Duty Free

Image: Jorge De la Paz

APEX Insight: The last of the US Big Three carriers has dropped onboard duty-free. But it’s hardly the end of in-flight retail.

United Airlines canceled its onboard duty-free sales in March, following similar decisions by American Airlines and Delta Air Lines in 2015 and 2014, respectively. “We made this decision based on declining sales revenue for both United and Duty Free World,” a spokesperson for United Airlines explains. While American and Delta attributed their decisions to disagreements with vendors, the recent downturn in airline duty-free sales likely contributed to the airlines’ decision to not procure another vendor.

According to figures published in a March 2016 report by Duty Free World Council, onboard airline sales declined from 7.3 percent of total global duty-free and travel retail sales in 2006 to 4.6 percent in 2014. Another study, by m1nd-set Generation, predicts that airline duty-free sales will fall by 1.5 percent each year until 2025.

Onboard airline sales declined from 7.3 percent of total global duty-free and travel retail sales in 2006 to 4.6 percent in 2014. — Duty Free World Council

Jettisoning onboard duty-free retail items translates into an approximate 200 pounds in weight savings but also a drop in cabin crew income. United’s flight attendant agreement for 2016–2021, released before its duty-free program was dropped, states that flight attendants are to receive a minimum commission of 10 percent of sales revenue collected – what that actually amounted to when sales were low is uncertain. In the year before ceasing duty-free operations, Delta’s flight attendants earned an average of $10 per month from the sales of duty-free goods. One unnamed Delta purser told Frequent Business Traveler that he was “happy” about the move as the compensation was small and the service was more of a disruption than a benefit to passengers.

However, what airlines have lost, airports have gained – manyfold. In the same decade-long period in which airline duty-free sales are anticipated to decline, airport sales are expected to rise by 7.1 percent annually, according to m1nd-set. A United spokesperson confirms the airline was “unable to compete with airport duty-free vendors that stock much more merchandise.” And airports are investing billions in the on-the-ground retail experience. Examples include Dallas/Fort Worth International’s addition of six duty-free retail areas spanning a total of 20,000 square feet and Los Angeles International’s new terminal housing Gucci, Burberry and Hermès, among other luxury brands.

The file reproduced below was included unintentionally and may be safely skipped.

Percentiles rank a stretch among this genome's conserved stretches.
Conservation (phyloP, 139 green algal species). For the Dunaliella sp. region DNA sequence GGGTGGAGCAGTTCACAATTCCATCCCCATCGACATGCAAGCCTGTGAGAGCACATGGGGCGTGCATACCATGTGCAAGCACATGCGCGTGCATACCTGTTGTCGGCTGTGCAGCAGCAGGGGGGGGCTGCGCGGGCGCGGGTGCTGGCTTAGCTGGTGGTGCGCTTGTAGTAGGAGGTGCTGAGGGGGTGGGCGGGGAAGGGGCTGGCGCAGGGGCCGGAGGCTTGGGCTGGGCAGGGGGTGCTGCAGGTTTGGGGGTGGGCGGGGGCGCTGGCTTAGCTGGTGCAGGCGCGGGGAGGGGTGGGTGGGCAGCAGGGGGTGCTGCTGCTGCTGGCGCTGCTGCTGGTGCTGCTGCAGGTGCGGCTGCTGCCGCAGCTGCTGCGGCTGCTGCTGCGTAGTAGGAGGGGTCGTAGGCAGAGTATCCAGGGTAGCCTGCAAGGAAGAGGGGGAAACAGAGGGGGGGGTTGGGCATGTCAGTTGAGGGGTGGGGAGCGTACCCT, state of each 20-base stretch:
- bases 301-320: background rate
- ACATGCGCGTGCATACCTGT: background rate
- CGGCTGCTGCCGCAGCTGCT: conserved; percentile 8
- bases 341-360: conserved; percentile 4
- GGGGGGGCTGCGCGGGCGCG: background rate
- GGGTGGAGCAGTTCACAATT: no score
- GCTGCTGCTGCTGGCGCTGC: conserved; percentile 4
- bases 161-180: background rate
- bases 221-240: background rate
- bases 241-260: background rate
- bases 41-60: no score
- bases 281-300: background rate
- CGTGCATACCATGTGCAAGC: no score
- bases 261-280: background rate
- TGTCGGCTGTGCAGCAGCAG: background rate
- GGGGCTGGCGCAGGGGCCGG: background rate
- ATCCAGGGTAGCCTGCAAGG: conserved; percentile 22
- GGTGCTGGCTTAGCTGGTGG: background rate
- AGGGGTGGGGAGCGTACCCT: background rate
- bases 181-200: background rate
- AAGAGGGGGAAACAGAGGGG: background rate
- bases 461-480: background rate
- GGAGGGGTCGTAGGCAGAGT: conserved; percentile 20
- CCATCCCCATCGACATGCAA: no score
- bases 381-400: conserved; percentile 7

“We are unable to compete with airport duty-free vendors that stock much more merchandise.” — United Airlines

Despite forfeits from the US Big Three, onboard duty-free remains attractive in international markets with high retail taxes, like Scandinavia, and rising purchasing powers, like Asia. In these regions, airlines are moving away from the routine airplane trolley to boost ancillary sales. Finnair’s Nordic Sky portal gives passengers access to preorder duty-free shopping on their personal devices, with purchased items being delivered to their seats on the return flight. And Korean Air famously sacrificed 13 seats in the main cabin of its Airbus A380s to make way for a duty-free shop – the carrier hit $168 million in onboard retail last year.

“Dumping Duty-Free” was originally published in the 7.4 September/October issue of APEX Experience magazine.

Valerie is deputy editor at APEX Media.